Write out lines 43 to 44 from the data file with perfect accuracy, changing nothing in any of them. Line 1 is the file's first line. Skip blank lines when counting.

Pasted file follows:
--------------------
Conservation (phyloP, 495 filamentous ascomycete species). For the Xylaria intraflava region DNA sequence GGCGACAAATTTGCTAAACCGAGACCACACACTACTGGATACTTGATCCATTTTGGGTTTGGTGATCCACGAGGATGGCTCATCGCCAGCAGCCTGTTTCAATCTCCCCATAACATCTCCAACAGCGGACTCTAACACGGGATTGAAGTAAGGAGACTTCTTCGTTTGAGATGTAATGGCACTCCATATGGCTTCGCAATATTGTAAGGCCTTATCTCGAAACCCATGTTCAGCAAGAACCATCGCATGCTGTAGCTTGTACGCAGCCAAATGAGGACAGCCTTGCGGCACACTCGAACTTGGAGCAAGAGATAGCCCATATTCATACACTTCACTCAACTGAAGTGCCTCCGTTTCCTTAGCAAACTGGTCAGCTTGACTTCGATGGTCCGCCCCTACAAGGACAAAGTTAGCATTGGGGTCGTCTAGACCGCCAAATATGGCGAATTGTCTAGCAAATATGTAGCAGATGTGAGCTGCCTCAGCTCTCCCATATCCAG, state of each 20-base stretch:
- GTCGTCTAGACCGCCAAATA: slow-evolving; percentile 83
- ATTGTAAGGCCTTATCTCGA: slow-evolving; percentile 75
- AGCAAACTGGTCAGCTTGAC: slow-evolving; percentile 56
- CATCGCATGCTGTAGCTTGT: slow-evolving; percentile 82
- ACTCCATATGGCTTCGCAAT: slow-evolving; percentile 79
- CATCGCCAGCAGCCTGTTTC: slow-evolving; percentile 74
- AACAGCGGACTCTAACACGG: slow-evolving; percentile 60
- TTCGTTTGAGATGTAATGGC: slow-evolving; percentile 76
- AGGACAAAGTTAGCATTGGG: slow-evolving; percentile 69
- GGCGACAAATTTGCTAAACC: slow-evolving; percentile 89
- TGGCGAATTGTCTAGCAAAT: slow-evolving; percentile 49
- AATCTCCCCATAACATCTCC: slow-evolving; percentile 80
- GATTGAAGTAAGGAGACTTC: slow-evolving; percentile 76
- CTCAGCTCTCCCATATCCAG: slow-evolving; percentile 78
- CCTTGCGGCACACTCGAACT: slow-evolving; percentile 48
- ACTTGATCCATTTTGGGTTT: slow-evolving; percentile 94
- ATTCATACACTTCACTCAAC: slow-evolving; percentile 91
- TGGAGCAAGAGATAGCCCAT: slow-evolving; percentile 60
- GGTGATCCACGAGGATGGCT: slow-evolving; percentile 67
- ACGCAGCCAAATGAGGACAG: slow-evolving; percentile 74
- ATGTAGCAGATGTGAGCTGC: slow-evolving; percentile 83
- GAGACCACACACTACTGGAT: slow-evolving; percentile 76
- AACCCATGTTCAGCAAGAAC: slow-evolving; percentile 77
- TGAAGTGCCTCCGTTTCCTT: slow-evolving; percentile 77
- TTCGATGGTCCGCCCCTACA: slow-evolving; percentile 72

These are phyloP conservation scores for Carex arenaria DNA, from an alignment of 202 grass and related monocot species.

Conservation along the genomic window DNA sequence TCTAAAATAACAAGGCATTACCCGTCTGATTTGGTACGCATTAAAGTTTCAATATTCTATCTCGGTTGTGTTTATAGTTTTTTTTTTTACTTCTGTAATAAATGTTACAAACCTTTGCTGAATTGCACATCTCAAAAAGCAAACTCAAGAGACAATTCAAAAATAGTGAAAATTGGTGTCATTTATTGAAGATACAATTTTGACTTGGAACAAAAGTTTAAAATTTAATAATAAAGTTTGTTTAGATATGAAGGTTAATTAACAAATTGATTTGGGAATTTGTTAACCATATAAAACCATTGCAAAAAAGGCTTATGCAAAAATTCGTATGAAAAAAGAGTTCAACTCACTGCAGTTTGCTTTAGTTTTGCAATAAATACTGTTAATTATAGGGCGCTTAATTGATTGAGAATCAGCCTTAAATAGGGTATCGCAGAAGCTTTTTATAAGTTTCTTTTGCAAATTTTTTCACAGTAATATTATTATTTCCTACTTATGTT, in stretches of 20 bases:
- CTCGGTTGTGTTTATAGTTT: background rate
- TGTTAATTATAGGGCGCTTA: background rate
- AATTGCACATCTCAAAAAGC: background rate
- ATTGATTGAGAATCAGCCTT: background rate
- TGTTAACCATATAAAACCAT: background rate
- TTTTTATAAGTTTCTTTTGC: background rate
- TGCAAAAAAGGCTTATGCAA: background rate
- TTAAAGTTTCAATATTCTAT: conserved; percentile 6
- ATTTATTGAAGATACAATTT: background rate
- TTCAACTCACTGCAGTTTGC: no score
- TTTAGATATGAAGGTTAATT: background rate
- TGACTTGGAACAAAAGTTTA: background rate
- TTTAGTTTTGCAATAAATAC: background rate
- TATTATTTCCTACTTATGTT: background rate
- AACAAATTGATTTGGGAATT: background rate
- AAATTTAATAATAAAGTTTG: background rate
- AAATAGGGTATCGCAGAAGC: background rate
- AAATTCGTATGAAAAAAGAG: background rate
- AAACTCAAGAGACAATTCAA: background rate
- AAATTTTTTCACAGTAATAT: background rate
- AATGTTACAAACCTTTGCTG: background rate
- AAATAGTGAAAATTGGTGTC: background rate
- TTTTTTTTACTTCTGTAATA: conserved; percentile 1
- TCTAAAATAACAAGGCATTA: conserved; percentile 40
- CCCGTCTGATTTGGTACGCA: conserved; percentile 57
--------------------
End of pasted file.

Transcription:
- AACAAATTGATTTGGGAATT: background rate
- AAATTTAATAATAAAGTTTG: background rate